The number of Republican voters who are open to embracing Donald Trump as their nominee has swung from low to high with the force of a pendulum. A Jan. 14 poll shows that 63 percent of GOP constituents are open to supporting the business mogul.
The January poll conducted by NBC/Wall Street Journal asked respondents to give a simple yes or no to which candidates they would be open to supporting for the GOP nomination.
Sen. Ted Cruz of Texas came in first with 71 percent of respondents answering that they could support him. Clocking in second was Sen. Marco Rubio of Florida with 67 percent. Then came Trump.
Something to note: Trump was the only candidate with universal name recognition with survey respondents.
This surge in GOP voter support, or at least resignation, for Trump as the nomination is a tremendous increase from how he tracked 10 months ago, The Washington Post reports.
The same survey conducted in March 2015 showed only 23 percent of Republicans willing to accept Trump as their nominee. That’s a 42 percent surge for a candidate who had already been widely known by the electorate.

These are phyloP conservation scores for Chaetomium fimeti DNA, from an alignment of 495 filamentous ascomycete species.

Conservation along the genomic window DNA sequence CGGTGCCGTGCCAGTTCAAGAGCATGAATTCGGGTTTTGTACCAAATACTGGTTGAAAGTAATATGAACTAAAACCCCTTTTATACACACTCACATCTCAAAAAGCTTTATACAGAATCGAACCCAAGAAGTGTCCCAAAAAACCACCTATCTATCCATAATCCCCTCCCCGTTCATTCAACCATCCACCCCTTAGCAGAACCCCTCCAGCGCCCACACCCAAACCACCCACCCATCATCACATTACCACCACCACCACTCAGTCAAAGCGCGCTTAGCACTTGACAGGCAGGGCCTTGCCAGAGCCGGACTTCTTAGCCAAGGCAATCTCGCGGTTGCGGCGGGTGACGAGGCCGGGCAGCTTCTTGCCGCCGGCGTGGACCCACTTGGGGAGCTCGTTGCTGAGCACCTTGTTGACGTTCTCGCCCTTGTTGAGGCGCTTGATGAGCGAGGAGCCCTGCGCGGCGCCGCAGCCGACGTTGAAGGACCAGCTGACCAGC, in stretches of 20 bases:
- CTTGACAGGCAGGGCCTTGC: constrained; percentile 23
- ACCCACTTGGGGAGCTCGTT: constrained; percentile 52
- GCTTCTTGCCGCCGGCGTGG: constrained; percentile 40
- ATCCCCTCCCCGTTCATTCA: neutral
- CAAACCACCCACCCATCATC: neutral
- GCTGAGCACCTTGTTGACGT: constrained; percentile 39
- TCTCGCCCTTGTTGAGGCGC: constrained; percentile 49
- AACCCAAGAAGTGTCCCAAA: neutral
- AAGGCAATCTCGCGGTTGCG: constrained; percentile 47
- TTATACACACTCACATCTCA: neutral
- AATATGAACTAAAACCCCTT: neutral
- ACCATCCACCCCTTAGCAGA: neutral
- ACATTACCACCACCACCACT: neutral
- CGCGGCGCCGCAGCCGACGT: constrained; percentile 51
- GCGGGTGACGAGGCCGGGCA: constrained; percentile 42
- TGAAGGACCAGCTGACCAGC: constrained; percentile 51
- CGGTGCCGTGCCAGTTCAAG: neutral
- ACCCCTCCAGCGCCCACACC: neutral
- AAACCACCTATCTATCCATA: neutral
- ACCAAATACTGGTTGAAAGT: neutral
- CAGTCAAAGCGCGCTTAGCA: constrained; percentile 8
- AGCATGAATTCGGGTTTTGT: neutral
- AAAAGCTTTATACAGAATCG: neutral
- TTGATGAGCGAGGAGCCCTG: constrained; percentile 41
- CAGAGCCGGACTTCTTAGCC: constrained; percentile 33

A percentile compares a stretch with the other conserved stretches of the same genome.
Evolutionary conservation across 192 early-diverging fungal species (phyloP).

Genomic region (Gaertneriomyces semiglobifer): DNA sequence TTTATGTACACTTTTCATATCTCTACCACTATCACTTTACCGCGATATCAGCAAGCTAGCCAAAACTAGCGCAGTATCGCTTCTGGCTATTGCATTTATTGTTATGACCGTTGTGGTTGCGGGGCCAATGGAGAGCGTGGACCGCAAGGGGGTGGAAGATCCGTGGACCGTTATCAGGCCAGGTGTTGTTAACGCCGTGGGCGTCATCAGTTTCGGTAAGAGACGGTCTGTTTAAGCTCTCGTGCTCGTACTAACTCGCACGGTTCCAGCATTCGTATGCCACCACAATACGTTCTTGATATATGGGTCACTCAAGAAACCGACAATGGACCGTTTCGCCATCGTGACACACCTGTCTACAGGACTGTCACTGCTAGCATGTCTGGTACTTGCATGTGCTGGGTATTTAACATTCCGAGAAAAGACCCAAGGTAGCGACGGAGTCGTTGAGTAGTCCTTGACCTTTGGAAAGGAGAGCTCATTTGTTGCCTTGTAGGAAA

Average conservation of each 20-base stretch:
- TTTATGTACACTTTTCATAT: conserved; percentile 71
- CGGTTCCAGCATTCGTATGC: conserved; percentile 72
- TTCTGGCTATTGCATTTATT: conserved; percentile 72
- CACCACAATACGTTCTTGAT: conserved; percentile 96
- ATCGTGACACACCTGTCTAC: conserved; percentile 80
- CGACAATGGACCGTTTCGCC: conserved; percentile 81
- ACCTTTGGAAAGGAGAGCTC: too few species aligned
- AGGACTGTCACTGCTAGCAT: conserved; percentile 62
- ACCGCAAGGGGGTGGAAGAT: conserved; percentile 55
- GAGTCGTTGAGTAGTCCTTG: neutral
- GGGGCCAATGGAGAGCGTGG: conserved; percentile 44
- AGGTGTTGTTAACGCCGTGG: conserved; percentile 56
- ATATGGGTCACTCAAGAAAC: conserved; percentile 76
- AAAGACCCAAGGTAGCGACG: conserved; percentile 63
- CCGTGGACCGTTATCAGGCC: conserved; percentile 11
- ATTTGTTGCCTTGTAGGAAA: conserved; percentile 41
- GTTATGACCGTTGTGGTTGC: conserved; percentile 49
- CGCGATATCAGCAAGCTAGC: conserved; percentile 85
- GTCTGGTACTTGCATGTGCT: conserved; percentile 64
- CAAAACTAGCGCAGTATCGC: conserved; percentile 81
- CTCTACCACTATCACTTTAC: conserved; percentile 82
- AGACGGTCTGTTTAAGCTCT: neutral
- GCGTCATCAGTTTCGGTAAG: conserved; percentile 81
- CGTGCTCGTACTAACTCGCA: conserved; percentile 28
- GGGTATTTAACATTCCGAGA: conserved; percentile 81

It is important to note that as Trump’s support has grown, former Florida Gov. Jeb Bush’s has shrunk considerably, plunging by almost 40 percent since June 2015.
Trump's prospects for inheriting the White House become dicey when his appeal is polled beyond Republican voters.
Gallup released a poll on Jan. 14 that measured the favorability ratings of GOP candidates among the three voter segments: Republican, Democrat and Independent. According to respondents who are familiar with the candidates, Trump fared worst of all in crossover appeal.
Trump has a net favorability rating of -30 among Independents and -74 among Democrats. For comparison, Cruz has has a net favorability of -5 among Independents and -54 among Democrats.
If Trump wants to become president, he will have to win over more than just Republican voters. It’s important to remember that, despite all of these seesawing polls, not a single vote has been cast yet in this presidential election cycle.